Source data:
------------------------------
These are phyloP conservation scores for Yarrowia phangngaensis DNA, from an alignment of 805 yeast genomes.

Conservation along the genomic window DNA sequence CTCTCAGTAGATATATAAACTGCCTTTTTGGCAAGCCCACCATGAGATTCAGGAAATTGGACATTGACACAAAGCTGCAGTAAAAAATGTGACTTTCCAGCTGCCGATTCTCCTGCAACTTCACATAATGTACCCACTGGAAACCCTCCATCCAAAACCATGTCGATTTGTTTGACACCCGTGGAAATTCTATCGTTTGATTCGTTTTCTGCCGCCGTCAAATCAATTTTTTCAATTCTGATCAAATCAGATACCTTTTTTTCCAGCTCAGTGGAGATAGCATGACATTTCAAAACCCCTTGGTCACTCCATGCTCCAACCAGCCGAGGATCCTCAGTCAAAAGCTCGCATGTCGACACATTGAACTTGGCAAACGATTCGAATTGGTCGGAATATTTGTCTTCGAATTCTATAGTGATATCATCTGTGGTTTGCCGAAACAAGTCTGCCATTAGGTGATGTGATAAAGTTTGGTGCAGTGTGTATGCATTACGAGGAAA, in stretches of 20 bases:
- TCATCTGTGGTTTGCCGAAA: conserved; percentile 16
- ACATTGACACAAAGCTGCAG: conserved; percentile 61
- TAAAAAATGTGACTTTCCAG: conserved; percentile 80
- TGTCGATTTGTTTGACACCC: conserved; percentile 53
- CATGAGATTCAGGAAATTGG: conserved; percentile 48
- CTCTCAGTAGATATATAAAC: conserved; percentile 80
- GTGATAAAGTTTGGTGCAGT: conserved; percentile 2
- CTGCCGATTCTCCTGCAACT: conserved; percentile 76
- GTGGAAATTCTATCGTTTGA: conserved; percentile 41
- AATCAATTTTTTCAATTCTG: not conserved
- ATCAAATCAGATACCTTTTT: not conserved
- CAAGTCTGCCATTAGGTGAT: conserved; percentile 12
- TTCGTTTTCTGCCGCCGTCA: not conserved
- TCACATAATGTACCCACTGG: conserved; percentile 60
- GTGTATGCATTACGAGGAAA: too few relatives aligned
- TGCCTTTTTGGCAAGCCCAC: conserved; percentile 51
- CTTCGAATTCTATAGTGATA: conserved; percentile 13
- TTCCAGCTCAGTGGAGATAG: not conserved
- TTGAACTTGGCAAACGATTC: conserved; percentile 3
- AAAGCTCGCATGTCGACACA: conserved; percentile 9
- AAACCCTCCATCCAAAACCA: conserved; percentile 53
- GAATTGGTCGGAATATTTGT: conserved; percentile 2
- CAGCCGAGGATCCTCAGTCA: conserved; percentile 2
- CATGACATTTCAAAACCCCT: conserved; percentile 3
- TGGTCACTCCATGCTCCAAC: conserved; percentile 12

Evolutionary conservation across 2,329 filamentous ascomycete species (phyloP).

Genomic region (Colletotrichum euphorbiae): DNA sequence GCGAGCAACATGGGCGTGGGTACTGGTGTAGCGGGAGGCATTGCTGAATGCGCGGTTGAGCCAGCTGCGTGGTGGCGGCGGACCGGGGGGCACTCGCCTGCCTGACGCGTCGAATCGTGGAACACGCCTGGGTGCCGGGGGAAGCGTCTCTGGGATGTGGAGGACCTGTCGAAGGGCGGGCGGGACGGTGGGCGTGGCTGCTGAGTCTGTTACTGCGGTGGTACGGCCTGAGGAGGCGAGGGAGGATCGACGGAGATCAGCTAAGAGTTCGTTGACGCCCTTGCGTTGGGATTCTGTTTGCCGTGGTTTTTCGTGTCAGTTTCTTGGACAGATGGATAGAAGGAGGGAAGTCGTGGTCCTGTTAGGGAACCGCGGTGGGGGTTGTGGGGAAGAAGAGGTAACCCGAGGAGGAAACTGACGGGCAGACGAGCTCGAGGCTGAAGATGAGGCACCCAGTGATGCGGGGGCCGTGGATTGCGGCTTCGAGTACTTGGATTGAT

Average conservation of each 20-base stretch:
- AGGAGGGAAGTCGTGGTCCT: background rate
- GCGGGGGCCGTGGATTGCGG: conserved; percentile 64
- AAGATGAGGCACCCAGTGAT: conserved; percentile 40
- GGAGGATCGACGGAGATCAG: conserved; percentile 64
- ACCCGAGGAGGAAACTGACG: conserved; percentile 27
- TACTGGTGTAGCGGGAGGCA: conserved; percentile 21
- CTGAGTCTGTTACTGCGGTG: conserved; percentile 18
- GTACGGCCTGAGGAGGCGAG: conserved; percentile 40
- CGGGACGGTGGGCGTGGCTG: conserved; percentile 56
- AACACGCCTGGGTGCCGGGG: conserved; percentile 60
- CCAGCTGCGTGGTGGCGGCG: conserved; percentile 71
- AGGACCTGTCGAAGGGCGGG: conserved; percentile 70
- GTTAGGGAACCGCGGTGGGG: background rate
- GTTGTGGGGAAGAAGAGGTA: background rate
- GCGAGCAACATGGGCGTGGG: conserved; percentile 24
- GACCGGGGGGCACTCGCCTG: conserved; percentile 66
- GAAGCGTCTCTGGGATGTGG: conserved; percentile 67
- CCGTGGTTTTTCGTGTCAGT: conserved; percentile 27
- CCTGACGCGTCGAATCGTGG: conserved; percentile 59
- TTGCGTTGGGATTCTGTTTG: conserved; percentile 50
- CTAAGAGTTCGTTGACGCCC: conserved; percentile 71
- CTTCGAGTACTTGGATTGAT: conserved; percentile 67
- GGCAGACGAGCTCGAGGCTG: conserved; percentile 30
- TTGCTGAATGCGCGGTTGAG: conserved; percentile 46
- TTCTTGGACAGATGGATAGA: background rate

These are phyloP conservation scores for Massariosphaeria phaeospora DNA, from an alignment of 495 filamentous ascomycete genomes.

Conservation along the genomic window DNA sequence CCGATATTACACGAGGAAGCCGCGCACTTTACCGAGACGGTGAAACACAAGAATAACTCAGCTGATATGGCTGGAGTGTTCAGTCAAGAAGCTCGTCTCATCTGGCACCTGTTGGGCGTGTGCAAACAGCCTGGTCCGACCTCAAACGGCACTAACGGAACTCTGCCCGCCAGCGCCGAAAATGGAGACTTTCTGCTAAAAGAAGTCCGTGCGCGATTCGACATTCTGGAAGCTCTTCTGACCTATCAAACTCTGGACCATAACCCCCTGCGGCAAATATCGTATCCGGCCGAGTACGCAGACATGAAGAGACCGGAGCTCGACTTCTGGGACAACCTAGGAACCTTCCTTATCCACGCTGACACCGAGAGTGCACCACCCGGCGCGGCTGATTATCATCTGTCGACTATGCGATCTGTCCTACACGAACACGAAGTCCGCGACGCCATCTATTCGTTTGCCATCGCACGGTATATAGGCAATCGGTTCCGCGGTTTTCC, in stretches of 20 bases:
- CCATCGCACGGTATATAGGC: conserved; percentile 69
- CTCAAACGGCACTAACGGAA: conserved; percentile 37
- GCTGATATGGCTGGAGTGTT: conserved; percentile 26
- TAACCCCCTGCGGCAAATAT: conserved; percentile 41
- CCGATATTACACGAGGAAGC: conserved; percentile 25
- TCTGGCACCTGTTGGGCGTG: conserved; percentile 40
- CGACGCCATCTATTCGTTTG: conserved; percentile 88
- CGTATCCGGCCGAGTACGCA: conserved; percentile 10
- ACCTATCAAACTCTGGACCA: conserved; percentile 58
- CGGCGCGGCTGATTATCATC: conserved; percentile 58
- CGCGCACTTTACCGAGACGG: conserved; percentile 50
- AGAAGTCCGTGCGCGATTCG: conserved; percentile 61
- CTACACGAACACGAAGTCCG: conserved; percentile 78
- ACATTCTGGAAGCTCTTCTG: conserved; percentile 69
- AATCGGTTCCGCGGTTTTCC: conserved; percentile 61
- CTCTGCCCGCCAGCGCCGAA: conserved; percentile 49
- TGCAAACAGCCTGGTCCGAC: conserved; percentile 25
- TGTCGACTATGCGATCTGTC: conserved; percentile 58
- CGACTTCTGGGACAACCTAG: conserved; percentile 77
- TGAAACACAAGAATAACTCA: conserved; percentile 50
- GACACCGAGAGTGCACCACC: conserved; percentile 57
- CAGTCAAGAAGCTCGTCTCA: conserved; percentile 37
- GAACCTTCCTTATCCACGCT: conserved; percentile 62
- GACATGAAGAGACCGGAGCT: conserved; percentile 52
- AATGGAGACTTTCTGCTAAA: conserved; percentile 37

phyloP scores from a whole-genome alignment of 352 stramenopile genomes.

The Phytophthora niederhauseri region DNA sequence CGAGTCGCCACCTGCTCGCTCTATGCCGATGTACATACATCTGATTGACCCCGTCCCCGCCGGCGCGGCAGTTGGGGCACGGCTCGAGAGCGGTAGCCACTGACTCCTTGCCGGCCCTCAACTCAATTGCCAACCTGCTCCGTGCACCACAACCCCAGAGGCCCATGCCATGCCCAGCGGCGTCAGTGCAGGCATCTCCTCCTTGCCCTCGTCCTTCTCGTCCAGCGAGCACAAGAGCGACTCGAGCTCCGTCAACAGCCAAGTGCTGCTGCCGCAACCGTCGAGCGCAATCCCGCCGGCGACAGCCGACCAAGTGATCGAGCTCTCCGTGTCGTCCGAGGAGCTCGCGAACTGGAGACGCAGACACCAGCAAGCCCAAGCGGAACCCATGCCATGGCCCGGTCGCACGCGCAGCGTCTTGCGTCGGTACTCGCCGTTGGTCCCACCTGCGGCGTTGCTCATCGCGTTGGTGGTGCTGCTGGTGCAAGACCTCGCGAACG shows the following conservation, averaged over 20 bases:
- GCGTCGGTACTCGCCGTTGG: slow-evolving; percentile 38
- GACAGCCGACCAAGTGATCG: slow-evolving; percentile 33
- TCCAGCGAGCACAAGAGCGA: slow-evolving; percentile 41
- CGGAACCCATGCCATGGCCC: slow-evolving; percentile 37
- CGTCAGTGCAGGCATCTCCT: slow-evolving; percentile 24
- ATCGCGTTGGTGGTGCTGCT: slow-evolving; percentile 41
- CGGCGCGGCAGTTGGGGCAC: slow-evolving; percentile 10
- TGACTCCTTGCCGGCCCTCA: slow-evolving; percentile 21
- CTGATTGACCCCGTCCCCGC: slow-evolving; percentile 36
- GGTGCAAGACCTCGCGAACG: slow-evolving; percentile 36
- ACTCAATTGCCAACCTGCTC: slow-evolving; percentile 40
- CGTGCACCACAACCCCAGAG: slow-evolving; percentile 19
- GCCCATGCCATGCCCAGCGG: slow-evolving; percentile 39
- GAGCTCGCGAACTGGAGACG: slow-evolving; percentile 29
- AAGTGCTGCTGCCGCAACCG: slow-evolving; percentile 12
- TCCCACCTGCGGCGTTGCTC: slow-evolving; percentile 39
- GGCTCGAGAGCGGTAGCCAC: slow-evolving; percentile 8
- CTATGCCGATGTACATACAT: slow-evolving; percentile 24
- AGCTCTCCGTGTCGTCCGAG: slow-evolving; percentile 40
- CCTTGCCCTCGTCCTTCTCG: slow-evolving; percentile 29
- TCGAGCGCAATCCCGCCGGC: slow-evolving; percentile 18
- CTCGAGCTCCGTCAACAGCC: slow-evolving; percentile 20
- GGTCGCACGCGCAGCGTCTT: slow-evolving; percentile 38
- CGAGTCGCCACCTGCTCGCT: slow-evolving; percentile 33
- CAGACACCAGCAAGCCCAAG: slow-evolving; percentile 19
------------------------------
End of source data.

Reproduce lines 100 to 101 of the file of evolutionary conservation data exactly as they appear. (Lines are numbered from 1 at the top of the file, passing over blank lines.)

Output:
- TCCCACCTGCGGCGTTGCTC: slow-evolving; percentile 39
- GGCTCGAGAGCGGTAGCCAC: slow-evolving; percentile 8